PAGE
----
Here, Rachele, 45 tells the story in her own words.
Ready to meet someone, I’d joined an online dating site, but I kept having the same problem – my job. I worked as a cleaner in the mines and would be away for two weeks before coming home for one. Then I got chatting to a man called Brad Peterson.
I work in the mines, too, he told me. The fact he understood my shift pattern was perfect. I soon discovered we had more than that in common, though.
With the same silly sense of humour, we were always laughing and we enjoyed a drink at the pub on our days off. ‘I love a chick that can play pool,’ Brad grinned, when I thrashed him at yet another game. Plus, at six feet tall and muscly, I thought he was gorgeous.
Because I was away so much, my kids, Kaea, then 14, and Tane, 12, lived with their dad. But when I introduced them to Brad, they likedhim as much as I did. He’d pick them up when they needed a ride and told them funny stories.‘You two are so in love,’ my friends would say.
Then, a few months after we’d got together, we were playing pool when a man came over. ‘I’d love to give your missus a game,’ he said to Brad. ‘Cool, go on then,’ I replied.
At that, Brad stormed out of the pub. Confused, I finished playing pool then went to find him. ‘What was all that about?’ I asked back at home. Furious, Brad started screaming, accusing me of cheating on him. ‘Pull your head in,’ I said. ‘I’m with you.’ I went to turn away but suddenly Brad hit me across the face. ‘I’m so sorry,’ he said, softening. ‘I didn’t mean to do that.’
As a nasty black eye formed, I wanted to believe that it was an accident. But after that, Brad became even more jealous. I’d always been really sociable and had lots of friends. But if I chatted to someone, he wanted to know who they were and what we were talking about. Exhausted by it all, I broke up with him, but Brad knew exactly what to say.
‘I’m sorry, but I’ve been hurt in the past and I’m insecure,’ he said, pulling me in for one of his big cuddles. Remembering his good, loving side, I took him back. But it was the start of a horrifying, draining cycle. We’d have a great week, then Brad would be physically and mentally abusive. ‘You’re nothing but a dog,’ he’d spit, pushing me on the bed. Afterwards, he’d apologise and make me feel like it was my fault.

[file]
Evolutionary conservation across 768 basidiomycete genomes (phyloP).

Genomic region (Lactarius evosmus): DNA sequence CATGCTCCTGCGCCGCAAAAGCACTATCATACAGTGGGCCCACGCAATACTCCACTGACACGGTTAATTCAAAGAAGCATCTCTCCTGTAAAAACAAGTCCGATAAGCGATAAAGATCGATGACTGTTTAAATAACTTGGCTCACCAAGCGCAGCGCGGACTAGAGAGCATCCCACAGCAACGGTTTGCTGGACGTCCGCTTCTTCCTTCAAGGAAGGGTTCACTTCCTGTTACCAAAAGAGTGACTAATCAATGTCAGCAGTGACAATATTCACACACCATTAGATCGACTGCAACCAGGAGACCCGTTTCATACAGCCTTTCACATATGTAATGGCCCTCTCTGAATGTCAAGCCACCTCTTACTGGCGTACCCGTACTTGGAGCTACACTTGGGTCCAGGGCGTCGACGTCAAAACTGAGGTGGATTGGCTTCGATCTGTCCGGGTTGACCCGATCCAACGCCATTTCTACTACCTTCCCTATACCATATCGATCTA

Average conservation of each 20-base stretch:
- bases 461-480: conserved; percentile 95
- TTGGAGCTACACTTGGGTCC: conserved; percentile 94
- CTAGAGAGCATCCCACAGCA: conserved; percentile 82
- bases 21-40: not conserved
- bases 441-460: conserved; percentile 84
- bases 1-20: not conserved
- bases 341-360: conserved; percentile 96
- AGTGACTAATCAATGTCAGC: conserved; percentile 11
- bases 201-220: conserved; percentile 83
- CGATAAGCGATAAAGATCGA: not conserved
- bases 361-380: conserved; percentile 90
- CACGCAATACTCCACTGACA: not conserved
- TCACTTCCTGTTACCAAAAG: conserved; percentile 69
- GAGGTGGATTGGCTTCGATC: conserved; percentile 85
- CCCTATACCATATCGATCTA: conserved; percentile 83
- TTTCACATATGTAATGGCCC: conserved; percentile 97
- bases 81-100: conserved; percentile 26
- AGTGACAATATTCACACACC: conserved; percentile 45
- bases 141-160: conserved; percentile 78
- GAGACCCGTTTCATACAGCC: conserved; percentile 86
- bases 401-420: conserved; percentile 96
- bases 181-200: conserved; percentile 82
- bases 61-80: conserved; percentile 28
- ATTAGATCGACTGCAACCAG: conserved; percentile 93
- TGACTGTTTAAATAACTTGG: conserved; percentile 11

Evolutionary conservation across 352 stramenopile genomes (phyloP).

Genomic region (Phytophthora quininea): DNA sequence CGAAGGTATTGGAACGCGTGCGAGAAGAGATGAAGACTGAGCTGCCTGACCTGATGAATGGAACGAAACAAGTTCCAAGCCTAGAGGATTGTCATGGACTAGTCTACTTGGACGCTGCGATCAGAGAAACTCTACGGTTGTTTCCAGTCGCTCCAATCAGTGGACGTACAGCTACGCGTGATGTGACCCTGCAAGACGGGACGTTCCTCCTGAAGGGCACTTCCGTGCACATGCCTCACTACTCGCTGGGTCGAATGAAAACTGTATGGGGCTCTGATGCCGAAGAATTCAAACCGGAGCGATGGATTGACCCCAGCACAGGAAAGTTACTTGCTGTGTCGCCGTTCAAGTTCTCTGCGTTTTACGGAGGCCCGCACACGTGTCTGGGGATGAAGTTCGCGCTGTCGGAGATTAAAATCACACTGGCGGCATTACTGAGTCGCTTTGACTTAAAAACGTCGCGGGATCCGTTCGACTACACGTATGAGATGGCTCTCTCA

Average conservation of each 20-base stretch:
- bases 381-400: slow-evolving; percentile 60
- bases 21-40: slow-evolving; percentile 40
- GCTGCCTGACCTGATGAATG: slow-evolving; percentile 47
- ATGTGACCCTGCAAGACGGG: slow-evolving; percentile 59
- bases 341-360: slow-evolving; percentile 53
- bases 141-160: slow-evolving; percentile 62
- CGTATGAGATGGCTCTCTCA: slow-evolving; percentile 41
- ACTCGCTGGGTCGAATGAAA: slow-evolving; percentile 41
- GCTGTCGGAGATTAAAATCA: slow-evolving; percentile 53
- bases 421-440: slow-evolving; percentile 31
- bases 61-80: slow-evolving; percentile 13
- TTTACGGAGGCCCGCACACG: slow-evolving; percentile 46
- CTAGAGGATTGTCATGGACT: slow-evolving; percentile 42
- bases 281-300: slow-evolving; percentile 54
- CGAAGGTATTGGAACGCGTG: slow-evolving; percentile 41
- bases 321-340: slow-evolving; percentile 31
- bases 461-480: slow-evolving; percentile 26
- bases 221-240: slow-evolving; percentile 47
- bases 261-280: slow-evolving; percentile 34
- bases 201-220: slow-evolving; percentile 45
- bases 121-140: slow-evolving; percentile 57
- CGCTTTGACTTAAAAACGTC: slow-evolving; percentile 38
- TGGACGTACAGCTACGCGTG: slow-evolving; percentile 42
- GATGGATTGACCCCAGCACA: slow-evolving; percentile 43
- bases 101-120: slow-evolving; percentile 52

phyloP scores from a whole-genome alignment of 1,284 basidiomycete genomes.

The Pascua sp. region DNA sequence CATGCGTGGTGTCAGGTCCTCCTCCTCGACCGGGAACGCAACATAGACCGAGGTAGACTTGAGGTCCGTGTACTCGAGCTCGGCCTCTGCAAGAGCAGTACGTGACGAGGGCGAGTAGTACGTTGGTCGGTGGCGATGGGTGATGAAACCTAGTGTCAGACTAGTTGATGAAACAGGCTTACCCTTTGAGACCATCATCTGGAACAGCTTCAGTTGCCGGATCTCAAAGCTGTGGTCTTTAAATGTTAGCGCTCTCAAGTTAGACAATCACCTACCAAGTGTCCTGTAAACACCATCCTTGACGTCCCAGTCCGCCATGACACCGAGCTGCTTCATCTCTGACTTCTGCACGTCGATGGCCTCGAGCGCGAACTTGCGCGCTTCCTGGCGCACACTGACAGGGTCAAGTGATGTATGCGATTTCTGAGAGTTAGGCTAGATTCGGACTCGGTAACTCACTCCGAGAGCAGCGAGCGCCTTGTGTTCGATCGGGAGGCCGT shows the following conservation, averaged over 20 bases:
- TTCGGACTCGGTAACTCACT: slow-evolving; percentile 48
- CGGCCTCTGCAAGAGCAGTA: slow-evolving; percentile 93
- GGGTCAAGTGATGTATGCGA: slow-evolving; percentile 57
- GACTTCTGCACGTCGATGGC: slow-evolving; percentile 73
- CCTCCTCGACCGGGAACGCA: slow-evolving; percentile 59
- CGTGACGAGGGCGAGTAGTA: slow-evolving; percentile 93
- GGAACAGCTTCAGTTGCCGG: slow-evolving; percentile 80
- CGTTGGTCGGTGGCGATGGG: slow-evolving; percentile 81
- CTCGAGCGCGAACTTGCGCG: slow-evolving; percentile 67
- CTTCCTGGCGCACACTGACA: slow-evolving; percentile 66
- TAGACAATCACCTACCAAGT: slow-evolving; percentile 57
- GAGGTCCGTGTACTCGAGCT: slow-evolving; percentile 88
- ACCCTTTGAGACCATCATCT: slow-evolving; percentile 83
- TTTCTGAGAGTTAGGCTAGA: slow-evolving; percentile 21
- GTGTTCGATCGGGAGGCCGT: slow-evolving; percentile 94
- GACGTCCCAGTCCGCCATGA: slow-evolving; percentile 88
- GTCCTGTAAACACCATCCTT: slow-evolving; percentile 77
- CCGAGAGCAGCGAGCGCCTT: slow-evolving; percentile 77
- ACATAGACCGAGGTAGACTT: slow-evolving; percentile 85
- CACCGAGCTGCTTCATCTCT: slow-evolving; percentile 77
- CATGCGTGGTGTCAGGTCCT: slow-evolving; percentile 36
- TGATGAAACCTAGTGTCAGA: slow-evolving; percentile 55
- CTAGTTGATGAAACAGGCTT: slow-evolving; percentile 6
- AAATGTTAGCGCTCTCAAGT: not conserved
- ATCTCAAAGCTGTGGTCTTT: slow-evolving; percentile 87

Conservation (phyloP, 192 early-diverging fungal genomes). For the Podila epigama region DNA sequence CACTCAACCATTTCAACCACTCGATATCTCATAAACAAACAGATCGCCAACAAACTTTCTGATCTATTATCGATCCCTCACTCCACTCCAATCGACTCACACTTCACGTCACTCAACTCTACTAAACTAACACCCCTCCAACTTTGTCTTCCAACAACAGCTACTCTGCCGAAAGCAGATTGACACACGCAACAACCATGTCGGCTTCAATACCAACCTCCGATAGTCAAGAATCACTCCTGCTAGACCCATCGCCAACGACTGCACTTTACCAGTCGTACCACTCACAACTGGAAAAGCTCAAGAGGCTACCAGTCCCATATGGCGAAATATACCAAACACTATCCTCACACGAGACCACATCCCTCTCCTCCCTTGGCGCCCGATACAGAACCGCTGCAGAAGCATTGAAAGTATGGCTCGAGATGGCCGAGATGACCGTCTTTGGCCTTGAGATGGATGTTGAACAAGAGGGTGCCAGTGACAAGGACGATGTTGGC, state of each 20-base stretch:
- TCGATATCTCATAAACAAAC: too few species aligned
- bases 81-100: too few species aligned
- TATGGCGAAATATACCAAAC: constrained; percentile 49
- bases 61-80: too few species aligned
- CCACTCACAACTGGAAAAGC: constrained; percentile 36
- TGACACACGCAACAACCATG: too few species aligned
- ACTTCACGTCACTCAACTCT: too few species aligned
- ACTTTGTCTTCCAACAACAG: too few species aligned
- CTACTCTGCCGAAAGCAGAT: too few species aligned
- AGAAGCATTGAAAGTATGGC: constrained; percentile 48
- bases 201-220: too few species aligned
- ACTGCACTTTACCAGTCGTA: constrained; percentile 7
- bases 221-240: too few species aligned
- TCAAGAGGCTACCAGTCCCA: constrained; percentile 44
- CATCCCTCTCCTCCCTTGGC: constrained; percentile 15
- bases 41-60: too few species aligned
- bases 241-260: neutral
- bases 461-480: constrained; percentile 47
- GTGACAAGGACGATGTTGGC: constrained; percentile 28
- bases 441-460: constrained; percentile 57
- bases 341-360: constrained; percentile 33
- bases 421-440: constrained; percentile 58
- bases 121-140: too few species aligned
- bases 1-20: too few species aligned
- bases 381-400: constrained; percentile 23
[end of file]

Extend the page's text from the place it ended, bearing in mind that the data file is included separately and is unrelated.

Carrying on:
‘I didn’t want to do it, but I can’t trust you,’ he said. ‘It’s your personality, you get on with everybody. What if someone takes you away from me?’ ‘I only love you,’ I insisted. And I did. When it was good, it was amazing.
Brad was so house proud, he’d come home with a new dining table or picture frames. And when Kaea fell pregnant, Brad was ecstatic. He went straight out and bought a bassinet and little onesies. When she gave birth to her little girl, Koda, Brad was right there with us. ‘I can’t believe I’m a pop!’ he wept, proudly. But then the abuse would start all over again. He’ll change, I told myself.
Then, this October, nine years after we’d first got together, Brad messaged me while I was working in the mines. Video call me, he wrote. I want to look around your room and check no-one’s there. Even when we were apart, he was still able to abuse me. Back home, I ended it for good. ‘I can’t do this anymore, Brad,’ I said. ‘Take your things and go.’Suddenly he smacked me in the jaw so hard I fell on the couch.‘I think you’ve dislocated it,’ I sobbed.
Just then, a strange calm came over Brad’s face. ‘Go to the spare room,’ he said. There was something about the way his eyes glazed over that terrified me more than ever. Running for the front door, I tried the handle, but he’d locked it. In the spare room, Brad pulled a backpack and cable ties out from under the bed.
‘What are you going to do with them?’ I asked. ‘I need to tie you up,’ he said, matter-of-factly. Forcing my hands behind my back, he tied them first, followed by my feet. ‘Please don’t hurt me,’ I pleaded. ‘I’m not going to,’ he promised. But Brad shoved two pairs of thick socks in my mouth and wound duct tape around my head three times. Next he got a doona. ‘I need to wrap this around you and you need to walk to the car,’ he said, coolly. Bound and gagged, I staggered outside, breathing through my nose.